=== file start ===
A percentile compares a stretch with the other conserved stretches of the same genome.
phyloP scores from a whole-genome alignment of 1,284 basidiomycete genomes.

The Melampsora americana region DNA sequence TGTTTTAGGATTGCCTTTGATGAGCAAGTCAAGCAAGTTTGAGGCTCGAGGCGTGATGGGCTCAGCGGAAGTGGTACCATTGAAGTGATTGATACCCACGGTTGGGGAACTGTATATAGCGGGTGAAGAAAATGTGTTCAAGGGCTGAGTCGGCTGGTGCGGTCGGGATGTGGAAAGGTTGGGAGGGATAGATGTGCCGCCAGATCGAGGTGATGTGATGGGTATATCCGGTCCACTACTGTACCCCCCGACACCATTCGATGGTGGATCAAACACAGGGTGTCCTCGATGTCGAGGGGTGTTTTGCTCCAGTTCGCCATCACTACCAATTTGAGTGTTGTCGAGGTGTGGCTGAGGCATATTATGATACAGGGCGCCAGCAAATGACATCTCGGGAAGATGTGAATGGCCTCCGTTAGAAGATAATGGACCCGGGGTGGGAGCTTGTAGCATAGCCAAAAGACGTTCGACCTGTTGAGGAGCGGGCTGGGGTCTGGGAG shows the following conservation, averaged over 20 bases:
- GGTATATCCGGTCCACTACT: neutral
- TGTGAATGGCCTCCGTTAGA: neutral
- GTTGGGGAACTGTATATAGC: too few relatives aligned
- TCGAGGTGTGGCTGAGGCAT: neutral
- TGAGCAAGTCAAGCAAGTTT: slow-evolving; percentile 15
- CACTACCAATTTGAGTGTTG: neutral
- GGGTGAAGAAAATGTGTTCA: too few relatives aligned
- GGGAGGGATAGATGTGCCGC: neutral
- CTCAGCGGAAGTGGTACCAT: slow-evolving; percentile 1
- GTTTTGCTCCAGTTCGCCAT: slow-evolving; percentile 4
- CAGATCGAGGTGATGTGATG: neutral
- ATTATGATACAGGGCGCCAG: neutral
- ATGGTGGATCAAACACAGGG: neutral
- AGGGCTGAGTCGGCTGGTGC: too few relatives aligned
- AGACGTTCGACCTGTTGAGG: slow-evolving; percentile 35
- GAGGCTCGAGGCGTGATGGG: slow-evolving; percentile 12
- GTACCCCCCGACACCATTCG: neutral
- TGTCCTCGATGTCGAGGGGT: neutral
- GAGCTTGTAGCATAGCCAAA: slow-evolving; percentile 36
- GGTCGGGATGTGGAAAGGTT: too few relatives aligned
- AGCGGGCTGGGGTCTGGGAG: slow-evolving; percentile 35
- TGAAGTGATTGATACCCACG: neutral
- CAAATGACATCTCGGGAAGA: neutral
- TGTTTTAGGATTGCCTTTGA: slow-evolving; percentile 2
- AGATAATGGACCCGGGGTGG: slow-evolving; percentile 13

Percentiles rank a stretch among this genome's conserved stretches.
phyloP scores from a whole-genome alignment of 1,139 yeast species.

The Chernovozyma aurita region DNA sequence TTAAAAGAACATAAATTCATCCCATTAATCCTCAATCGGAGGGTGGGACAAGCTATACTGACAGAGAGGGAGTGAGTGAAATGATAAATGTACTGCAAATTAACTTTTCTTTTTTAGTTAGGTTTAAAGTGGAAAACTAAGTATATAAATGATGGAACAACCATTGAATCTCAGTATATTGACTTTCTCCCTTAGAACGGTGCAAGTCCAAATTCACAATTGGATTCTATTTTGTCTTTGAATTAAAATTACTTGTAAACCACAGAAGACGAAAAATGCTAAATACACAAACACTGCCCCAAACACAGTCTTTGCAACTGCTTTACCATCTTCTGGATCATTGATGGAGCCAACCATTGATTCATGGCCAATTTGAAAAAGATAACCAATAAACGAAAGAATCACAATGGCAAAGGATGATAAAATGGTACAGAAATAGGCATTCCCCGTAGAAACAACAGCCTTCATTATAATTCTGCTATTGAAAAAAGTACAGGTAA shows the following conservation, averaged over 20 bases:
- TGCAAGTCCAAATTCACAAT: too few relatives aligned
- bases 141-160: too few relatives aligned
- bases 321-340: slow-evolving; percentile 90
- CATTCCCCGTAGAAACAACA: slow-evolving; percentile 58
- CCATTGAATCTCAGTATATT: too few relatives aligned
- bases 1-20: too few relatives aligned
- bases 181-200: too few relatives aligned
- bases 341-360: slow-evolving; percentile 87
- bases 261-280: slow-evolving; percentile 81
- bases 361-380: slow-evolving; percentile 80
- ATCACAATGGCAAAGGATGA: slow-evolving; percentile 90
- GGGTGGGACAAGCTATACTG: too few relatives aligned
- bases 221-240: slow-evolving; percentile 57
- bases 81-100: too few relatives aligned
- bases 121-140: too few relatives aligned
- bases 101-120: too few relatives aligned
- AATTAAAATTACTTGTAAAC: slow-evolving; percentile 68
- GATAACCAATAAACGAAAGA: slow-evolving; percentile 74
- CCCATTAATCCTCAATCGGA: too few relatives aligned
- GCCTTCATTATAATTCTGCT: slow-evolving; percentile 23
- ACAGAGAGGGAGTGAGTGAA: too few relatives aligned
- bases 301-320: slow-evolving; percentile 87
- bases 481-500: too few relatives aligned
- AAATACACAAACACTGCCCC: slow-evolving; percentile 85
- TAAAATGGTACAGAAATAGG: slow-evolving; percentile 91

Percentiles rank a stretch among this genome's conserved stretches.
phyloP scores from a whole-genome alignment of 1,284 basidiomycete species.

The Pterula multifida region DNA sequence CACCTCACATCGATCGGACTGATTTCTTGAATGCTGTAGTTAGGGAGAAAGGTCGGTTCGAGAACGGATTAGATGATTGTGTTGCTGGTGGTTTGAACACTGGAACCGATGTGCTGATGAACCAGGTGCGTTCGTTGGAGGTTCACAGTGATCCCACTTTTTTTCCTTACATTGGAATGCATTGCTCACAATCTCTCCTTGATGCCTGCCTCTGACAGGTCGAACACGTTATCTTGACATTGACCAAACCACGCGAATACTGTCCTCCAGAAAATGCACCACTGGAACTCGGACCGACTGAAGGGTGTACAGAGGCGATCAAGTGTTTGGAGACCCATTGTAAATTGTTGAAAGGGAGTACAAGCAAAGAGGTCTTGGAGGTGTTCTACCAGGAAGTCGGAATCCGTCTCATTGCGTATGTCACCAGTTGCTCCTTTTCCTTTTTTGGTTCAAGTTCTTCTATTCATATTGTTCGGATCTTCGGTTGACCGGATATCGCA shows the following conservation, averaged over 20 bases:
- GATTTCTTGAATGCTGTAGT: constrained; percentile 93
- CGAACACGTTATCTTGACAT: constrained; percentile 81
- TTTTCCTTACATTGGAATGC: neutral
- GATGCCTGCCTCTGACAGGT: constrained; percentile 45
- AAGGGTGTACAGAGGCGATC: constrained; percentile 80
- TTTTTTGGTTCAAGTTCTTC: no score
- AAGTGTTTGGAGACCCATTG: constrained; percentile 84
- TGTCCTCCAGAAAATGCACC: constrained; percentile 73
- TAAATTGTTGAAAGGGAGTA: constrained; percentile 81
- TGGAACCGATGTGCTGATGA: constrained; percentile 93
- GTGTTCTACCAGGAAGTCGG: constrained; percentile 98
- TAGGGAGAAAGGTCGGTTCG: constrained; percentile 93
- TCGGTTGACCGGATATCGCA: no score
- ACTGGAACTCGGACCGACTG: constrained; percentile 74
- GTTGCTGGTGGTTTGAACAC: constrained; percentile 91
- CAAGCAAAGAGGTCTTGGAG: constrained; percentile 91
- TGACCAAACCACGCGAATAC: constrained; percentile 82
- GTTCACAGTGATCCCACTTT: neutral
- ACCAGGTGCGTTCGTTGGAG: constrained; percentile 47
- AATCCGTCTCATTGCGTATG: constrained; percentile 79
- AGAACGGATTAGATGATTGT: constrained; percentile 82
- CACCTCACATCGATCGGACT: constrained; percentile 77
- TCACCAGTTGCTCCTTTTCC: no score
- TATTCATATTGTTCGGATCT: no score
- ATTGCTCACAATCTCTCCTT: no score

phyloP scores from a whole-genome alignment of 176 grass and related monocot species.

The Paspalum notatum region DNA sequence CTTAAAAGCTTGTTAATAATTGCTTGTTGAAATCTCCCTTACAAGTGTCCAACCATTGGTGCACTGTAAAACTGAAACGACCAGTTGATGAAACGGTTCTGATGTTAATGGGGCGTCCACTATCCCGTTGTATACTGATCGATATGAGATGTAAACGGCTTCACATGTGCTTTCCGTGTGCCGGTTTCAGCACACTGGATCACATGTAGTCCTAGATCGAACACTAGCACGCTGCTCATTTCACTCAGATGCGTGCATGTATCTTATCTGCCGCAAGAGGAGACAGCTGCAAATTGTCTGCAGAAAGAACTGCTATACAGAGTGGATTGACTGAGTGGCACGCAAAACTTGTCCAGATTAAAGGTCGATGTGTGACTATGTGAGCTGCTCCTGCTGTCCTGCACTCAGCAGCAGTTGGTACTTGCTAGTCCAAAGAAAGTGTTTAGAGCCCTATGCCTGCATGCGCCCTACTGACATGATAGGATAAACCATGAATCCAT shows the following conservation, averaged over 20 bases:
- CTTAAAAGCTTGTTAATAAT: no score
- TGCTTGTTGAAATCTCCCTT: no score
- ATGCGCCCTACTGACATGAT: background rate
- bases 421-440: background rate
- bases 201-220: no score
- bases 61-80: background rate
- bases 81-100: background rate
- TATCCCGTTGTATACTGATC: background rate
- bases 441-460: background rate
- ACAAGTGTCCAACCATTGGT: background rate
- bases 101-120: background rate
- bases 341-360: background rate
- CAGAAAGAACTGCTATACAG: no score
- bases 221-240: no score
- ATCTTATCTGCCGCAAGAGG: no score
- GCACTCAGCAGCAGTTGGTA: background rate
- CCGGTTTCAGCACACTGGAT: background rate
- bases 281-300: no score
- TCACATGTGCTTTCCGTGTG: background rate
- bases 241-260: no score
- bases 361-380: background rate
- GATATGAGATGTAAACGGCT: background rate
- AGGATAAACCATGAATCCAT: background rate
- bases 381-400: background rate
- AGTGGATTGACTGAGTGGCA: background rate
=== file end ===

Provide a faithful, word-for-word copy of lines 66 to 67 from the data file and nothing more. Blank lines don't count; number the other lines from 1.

- AAGTGTTTGGAGACCCATTG: constrained; percentile 84
- TGTCCTCCAGAAAATGCACC: constrained; percentile 73